Upset about oil spill, Obama changes tune on drilling
In the wake of the disastrous oil spill spewing in the Gulf of Mexico at a rate of 210,000 gallons a day, the Obama administration is backtracking from plans to authorize new off-shore oil drilling off the coasts of Alaska and Florida.
Many species are already suffering and worse is expected as the looming environmental disaster barrels toward the Gulf states. Migrating birds, nesting pelicans, river otters and mink along Louisiana's fragile islands and barrier marshes -- all are endangered. Still, enviros everywhere probably see a silver lining.
A few weeks ago, President Obama announced to great fanfare that he would open up the Atlantic coastline and some other areas to offshore drilling, part of a political strategy to attract votes from moderates and conservatives for a comprehensive energy package.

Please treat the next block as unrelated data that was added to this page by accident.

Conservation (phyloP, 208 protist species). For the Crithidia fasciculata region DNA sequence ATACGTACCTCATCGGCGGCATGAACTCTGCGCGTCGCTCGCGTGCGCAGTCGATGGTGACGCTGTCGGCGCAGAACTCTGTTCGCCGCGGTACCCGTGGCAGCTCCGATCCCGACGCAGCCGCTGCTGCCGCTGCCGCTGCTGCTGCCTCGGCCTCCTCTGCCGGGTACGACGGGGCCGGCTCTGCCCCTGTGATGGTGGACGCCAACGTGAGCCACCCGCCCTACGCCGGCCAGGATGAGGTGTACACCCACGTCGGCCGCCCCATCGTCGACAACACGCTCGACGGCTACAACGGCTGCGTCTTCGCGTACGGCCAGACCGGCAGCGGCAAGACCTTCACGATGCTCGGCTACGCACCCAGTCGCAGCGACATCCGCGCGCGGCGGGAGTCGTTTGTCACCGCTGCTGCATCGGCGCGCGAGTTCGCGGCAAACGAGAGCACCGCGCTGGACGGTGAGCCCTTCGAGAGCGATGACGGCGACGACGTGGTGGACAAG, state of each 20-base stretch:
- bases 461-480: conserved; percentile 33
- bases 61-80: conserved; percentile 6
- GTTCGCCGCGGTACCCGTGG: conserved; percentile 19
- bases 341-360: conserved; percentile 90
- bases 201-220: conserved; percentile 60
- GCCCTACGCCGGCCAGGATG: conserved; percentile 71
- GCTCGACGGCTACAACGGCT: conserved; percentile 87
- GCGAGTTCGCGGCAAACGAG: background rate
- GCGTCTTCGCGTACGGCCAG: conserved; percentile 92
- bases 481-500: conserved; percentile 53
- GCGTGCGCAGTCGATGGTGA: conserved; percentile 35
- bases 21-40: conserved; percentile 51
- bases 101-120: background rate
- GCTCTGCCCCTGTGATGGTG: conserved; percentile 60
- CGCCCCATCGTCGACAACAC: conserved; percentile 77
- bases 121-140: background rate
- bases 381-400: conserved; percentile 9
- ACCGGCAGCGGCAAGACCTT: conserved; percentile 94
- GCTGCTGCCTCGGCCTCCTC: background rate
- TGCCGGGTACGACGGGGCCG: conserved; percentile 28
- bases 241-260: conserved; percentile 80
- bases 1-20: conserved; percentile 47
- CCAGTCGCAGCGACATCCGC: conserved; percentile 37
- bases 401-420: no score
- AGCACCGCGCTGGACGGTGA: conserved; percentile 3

Now, the Navy, Air Force and Coast Guard are trying valiantly to stop the massive oil spill from damaging the Gulf Coast. Criticism is mounting about whether the feds did enough in the early days in response to the crisis. The White House is worried about the potential economic and ecological fallout. So, after ordering an investigation into what happened and why, Obama changed his tone.
In Rose Garden remarks meant to showcase the improving economy, Obama pivoted to talk about the oil rig explosion. Arguing that oil company BP is ultimately responsible, Obama said he continues to support oil drilling as part of an energy package, "but I've always said it must be done responsibly, for the safety of our workers and our environment."
Pressed to explain the apparent presidential turn-about, White House adviser David Axelrod said on ABC's "Good Morning America," "All he has said is that he is not going to continue the moratorium" on drilling. As for moving forward, he added, "No additional drilling has been authorized, and none will until we find out what happened here and whether there was something unique and preventable here."
-- Johanna Neuman
Photo: Birds sit in water surrounded by oil booms on Breton Sound Island in the Gulf of Mexico on Thursday. Credit: Reuters